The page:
But Joy Davidman was much more than that. In the past, certain scholars have accused Joy of exploiting Lewis, of being “gold digger,” only marrying Lewis for the financial stability while he financed the educations of her two sons, with writer Bill Gresham. Some feel that the clandestine civil marriage between Lewis and Davidman, completed simply for extending his British citizenship so Davidman would not be deported, was an attempt to steal his fame or tarnish his reputation. More often, she is framed as the literary death knell, removing him from the company of his Inkling friends, while absorbing his time and attention. And all this from the woman whose death inspired the richly written lamentation known as A Grief Observed, in which Lewis calls her his mistress and muse.
As Lyle Dorsett writes in his work chronicling Joy’s life, And God Came In, Joy came of age in the turbulence of New York City in the 1920s. Her mother Jeanette descended from affluent Jewish merchants who had abandoned their home in the Ukraine, migrating like thousands of others to the “promised land” of America. Jeanette, essentially, was historically Jewish. However, her husband Joseph Davidman was an atheist who restrained his untraditional views to ensure peace in his household; Dorsett identifies it as a “tepid indifference” to Judaism. As educators and voracious readers, Joy’s parents fostered an appetite for knowledge into Joy and her younger brother Howard. During the summer, it was not uncommon for Joy and Howard to visit the library nearly every day, although her parents maintained an impressive library in their home. Among the works that Davidman read was George MacDonald’s Phantasies.
However, Joy’s early life was extremely difficult. Her father was cantankerous and overbearing. Some family members recall Joseph blowing a whistle to summon his children “in the fashion of trained dogs”. Joy, forever the doting daughter, attempted to win her father’s affection. A bright, receptive student, Joy excelled in academics. Although she suffered from a crooked spine, Graves Disease and hyperthyroidism, which contributed to excessive school absences, her grades were largely unaffected. She was soon recognized as a poet with the publication of her poem “Resurrection” (a poem shaped by religious themes, although Joy described it as a “private argument with Jesus”). In addition to a demanding father and nagging illnesses, Joy and her brother Howard endured the “demons of anti-Semitism” which plagued them nearly everywhere they went, even when they travelled throughout the United States on holidays and vacations.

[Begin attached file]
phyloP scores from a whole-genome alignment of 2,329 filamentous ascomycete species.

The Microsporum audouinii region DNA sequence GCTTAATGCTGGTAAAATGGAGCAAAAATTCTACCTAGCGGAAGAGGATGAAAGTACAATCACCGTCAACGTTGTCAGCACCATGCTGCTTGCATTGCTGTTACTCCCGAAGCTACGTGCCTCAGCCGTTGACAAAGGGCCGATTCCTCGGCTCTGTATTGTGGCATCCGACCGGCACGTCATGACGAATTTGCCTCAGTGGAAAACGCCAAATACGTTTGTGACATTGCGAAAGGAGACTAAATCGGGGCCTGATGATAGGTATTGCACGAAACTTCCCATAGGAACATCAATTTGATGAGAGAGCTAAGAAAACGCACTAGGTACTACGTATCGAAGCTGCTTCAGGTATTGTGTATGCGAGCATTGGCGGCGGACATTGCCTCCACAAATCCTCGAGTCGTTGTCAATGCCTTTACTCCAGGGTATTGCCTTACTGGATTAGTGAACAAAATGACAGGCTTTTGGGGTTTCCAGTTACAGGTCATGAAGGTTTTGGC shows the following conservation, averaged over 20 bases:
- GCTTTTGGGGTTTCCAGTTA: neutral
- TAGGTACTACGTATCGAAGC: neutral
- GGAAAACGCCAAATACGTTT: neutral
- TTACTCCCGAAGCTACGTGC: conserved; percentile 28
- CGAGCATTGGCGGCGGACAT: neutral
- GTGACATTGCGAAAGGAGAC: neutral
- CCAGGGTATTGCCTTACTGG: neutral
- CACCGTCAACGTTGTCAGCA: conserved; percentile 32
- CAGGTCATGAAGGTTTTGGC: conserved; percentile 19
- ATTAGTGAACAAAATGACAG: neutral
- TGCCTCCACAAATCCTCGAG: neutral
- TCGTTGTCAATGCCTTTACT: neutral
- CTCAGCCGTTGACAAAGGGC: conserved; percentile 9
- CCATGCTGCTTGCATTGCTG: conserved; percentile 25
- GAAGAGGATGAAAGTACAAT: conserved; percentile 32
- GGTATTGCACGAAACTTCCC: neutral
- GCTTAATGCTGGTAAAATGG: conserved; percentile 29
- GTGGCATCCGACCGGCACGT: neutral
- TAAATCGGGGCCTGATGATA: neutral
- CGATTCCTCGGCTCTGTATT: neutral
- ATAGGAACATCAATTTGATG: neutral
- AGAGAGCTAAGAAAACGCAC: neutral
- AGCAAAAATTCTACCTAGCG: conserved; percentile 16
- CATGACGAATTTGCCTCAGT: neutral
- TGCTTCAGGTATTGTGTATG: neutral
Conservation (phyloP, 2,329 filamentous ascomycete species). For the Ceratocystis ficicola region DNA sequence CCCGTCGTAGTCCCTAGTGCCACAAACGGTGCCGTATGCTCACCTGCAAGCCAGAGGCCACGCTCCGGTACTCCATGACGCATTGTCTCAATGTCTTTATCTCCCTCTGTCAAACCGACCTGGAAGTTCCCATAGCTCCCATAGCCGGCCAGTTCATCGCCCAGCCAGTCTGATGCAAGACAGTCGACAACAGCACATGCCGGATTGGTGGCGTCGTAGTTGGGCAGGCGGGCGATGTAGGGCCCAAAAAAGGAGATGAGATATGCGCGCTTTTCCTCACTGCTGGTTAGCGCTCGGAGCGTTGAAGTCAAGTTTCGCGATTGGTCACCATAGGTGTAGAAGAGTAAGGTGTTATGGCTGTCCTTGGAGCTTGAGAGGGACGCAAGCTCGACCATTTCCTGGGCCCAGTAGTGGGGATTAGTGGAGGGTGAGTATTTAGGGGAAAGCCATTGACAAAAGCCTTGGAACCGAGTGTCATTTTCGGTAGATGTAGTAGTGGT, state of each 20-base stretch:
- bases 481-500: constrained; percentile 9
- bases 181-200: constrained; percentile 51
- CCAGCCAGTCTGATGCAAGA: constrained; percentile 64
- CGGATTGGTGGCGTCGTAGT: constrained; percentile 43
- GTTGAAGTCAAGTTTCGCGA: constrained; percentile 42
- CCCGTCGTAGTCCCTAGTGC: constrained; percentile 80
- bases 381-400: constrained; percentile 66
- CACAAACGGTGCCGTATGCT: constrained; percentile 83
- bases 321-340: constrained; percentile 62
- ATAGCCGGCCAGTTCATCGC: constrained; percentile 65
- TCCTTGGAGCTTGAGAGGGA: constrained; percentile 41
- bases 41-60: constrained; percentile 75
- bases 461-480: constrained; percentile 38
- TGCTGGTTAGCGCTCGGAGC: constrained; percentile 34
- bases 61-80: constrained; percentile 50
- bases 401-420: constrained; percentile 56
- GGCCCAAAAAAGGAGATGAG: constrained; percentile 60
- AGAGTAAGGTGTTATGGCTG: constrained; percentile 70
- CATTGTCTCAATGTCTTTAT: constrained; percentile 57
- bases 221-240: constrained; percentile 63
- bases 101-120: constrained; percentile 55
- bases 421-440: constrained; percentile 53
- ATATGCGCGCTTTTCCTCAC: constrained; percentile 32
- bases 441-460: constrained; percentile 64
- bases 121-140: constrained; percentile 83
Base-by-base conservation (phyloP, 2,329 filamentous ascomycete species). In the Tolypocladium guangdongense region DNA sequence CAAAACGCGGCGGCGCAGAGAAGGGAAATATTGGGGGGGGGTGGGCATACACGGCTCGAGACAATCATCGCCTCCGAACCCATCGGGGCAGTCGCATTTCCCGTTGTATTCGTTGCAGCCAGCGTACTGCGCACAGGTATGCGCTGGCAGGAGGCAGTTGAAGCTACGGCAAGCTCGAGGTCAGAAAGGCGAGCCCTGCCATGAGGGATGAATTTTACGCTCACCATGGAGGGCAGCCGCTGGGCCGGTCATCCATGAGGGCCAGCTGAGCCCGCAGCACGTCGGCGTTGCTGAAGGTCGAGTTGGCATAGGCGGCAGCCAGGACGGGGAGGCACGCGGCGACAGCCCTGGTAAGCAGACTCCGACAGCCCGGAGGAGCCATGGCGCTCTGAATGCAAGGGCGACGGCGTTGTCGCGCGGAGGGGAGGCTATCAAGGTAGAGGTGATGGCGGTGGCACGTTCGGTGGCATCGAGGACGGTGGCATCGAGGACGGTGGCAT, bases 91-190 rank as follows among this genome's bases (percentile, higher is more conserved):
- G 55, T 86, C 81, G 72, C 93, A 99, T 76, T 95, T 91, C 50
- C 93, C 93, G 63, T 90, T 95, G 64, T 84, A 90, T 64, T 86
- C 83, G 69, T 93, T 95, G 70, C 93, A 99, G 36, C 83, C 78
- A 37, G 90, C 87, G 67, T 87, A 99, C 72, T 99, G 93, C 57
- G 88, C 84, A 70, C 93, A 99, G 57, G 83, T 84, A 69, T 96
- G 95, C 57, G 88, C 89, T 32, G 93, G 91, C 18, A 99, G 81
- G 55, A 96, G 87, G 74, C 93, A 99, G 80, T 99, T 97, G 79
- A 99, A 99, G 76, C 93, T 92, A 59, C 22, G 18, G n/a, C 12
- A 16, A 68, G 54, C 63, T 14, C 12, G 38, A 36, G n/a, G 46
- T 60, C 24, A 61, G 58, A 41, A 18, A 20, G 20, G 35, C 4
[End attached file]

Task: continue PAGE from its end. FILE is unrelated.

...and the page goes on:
Joy eventually matriculated to Hunter’s College, a tuition-free women’s college located in the Bronx. Joy thrived there; she quickly found her youthful love of books had matured into an abiding love of literature and language. Joy was already “proficient” in German and Latin, learned French in college, and taught herself Greek in her spare time. She also began crucial friendships with other students of the literary persuasion, including novelist Bel Kaufman. While at Hunter’s, Joy served as associate editor of the literary magazine Echo while participating in the English club and Sigma Tau Delta, the national English studies honorary society. Joy published a story in Echo titled “Apostate” in which a young Jewish woman elopes with a Christian to avoid an arranged marriage to a “weak man”. The woman is baptized into the Christian faith so she may wed, but the wedding is disrupted by her family who violently beat her as her “husband” looks on and the pastor escapes. The story won the Bernard Cohen Short Story Prize that year. After graduation, she obtained employment as an English teacher at Walton High School. She also decided to pursue a Master’s degree in English at Columbia University.
Her towering academic achievements were unfortunately overshadowed by major cultural shifts. The Great Depression ravaged the overcrowded, unemployed residents of New York. Some predicted a slow, yet steady pace of national rehabilitation, but the hopelessness, for some, was too much to bear. One afternoon before her graduation in 1934, Joy watched in horror as a young woman on an adjoining building plunged to her death. The girl had leapt to her demise after struggling unsuccessfully with depression and hunger. Joy interpreted this as a byproduct of the growing capitalistic society upon which many staked the precarious recovery of the American economy.